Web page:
Tea stories

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Yesterday I was out at a charity function, all dressed up and two glasses of champagne in, when I saw what every parent dreads: the babysitter’s number come up on my phone. “Ralph has hit his head and it’s a deep cut, I think he needs to go to hospital.”

An hour later, I sat next to a rather sorry-for-himself Ralph in the emergency department*, holding his little hand and nursing the babysitter’s blood-soaked scarf on my lap. And as the night descended outside, a very kind ED nurse brought me a cup of tea.

I had never tasted anything better in my life.

There is something magically fortifying about tea, I think. Especially in times of emotional stress. Tea is the liquid equivalent of a “you’ve got this” pep talk. It fills your body with warmth as it goes down, bringing parts of you back to life when you need to get moving or thinking (kind of in the same way that, in old adventure novels, people are given brandy or whiskey when they come in from the rain and cold or after discovering a murder victim. Except that in my case, that would probably put me to sleep). Tea is also permission to take a moment. To stop, to exhale, to remember these tiny moments of self-care.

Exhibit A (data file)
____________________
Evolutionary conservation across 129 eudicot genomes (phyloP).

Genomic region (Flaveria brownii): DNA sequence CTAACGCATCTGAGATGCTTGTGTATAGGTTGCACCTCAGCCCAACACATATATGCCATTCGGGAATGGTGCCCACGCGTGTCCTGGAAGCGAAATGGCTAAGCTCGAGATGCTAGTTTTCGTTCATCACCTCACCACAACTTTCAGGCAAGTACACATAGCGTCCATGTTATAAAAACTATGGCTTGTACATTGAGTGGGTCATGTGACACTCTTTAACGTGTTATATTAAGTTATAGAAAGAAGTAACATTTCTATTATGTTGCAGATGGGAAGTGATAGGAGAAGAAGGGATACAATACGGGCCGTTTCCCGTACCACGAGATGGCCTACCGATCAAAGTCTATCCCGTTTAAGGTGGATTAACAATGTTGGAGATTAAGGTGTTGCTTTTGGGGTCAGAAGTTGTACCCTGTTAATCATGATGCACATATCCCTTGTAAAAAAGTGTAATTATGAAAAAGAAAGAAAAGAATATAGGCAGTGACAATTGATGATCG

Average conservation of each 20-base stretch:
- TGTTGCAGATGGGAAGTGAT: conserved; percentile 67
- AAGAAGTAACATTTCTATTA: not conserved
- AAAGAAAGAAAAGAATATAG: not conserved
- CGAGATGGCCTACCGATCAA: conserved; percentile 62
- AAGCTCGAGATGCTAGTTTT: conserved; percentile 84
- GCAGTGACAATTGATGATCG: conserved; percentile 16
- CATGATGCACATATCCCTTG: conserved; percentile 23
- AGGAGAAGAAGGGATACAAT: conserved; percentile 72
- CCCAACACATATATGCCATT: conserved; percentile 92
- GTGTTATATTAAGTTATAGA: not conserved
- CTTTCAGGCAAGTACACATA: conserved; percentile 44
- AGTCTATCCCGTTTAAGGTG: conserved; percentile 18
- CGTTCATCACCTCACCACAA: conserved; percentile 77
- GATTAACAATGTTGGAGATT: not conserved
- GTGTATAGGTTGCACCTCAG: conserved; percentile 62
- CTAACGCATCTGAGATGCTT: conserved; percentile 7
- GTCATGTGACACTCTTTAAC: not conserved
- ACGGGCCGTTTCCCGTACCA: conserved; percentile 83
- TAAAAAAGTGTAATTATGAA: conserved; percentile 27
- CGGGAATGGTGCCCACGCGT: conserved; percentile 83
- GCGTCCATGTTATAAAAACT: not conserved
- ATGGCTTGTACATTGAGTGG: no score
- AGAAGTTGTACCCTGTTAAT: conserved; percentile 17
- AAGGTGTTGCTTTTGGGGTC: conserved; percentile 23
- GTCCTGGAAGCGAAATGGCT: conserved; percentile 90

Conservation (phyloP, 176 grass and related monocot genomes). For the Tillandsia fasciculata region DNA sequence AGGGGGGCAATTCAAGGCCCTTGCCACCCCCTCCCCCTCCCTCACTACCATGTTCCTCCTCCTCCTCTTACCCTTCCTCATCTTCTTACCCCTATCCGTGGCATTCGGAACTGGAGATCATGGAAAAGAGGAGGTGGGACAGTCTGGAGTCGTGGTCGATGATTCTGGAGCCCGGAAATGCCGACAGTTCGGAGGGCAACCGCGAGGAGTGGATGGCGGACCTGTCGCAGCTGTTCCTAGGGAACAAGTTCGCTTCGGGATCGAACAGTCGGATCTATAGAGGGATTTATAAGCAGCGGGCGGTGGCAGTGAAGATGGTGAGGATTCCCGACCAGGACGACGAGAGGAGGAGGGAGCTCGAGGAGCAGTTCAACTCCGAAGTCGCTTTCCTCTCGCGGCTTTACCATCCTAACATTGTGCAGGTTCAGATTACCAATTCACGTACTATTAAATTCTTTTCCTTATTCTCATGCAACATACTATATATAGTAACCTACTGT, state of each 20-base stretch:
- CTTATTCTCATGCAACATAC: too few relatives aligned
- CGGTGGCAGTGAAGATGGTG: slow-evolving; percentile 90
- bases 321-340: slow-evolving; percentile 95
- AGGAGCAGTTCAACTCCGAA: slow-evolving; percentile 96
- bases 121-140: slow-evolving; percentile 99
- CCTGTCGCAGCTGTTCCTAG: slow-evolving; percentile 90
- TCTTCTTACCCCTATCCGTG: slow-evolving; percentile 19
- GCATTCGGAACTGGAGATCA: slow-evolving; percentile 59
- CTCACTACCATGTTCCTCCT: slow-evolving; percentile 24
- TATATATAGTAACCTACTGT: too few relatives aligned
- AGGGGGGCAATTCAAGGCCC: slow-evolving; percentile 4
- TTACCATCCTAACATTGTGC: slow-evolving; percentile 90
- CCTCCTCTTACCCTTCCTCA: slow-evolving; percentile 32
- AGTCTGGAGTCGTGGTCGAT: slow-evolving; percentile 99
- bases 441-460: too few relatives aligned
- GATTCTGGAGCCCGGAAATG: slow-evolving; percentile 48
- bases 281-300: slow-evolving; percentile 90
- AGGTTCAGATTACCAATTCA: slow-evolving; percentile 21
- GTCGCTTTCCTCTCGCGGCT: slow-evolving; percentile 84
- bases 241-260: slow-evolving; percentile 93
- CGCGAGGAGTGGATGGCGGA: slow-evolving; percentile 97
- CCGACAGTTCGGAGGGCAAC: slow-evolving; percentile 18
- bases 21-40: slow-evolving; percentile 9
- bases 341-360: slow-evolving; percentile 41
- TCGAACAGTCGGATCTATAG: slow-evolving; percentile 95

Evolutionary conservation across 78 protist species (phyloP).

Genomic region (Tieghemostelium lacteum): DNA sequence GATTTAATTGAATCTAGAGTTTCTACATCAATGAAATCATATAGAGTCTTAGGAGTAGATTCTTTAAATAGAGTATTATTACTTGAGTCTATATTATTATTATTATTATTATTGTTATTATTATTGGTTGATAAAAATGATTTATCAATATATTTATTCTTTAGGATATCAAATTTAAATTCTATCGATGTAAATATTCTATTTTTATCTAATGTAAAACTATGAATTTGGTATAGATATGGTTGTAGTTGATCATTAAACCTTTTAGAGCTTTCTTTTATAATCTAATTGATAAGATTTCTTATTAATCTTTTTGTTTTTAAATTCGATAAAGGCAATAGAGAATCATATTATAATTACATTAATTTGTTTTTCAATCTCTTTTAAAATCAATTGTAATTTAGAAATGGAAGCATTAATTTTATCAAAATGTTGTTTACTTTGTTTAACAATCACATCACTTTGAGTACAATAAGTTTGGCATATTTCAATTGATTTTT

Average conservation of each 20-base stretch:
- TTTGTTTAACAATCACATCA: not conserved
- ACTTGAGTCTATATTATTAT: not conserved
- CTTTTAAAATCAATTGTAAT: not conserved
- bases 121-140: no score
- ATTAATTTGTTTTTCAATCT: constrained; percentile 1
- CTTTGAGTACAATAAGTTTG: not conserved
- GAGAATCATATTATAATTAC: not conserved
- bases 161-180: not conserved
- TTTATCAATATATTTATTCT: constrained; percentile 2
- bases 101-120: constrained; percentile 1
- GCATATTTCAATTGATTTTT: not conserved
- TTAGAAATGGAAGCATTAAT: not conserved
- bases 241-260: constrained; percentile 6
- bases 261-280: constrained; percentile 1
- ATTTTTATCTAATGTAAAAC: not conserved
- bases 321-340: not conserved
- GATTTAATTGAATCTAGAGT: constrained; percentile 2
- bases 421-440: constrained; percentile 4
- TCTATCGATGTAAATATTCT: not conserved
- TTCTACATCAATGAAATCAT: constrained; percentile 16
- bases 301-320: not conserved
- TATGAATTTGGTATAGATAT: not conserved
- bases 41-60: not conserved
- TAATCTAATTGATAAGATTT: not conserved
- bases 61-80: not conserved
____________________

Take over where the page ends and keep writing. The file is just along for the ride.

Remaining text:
Even when the tea is made from a teabag and served in a cardboard cup, and drunk in the paediatric area of a hospital emergency department.

That’s my tea story today - I imagine you have some, too, and I’d love to hear them! If you want to share with this community, tell me your tea story in the comments (if you’re reading this via email you just need to click on the blog post heading so you can view it in your browser to see comments).

I bet it would make a warming, fortifying read to have all of our tea-stories together. If we see enough stories, maybe I could make a little tea-inspired zine for you to download, with the stories and some illustrations like these I’ve included here, of the teacup and tea plant? What do you think? Does that appeal?

I’m off to put the kettle on.

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* Ralph is fine. He was sent home with his cut all glued up, and his biggest challenge is remembering not to exert himself physically or mentally for a day or two.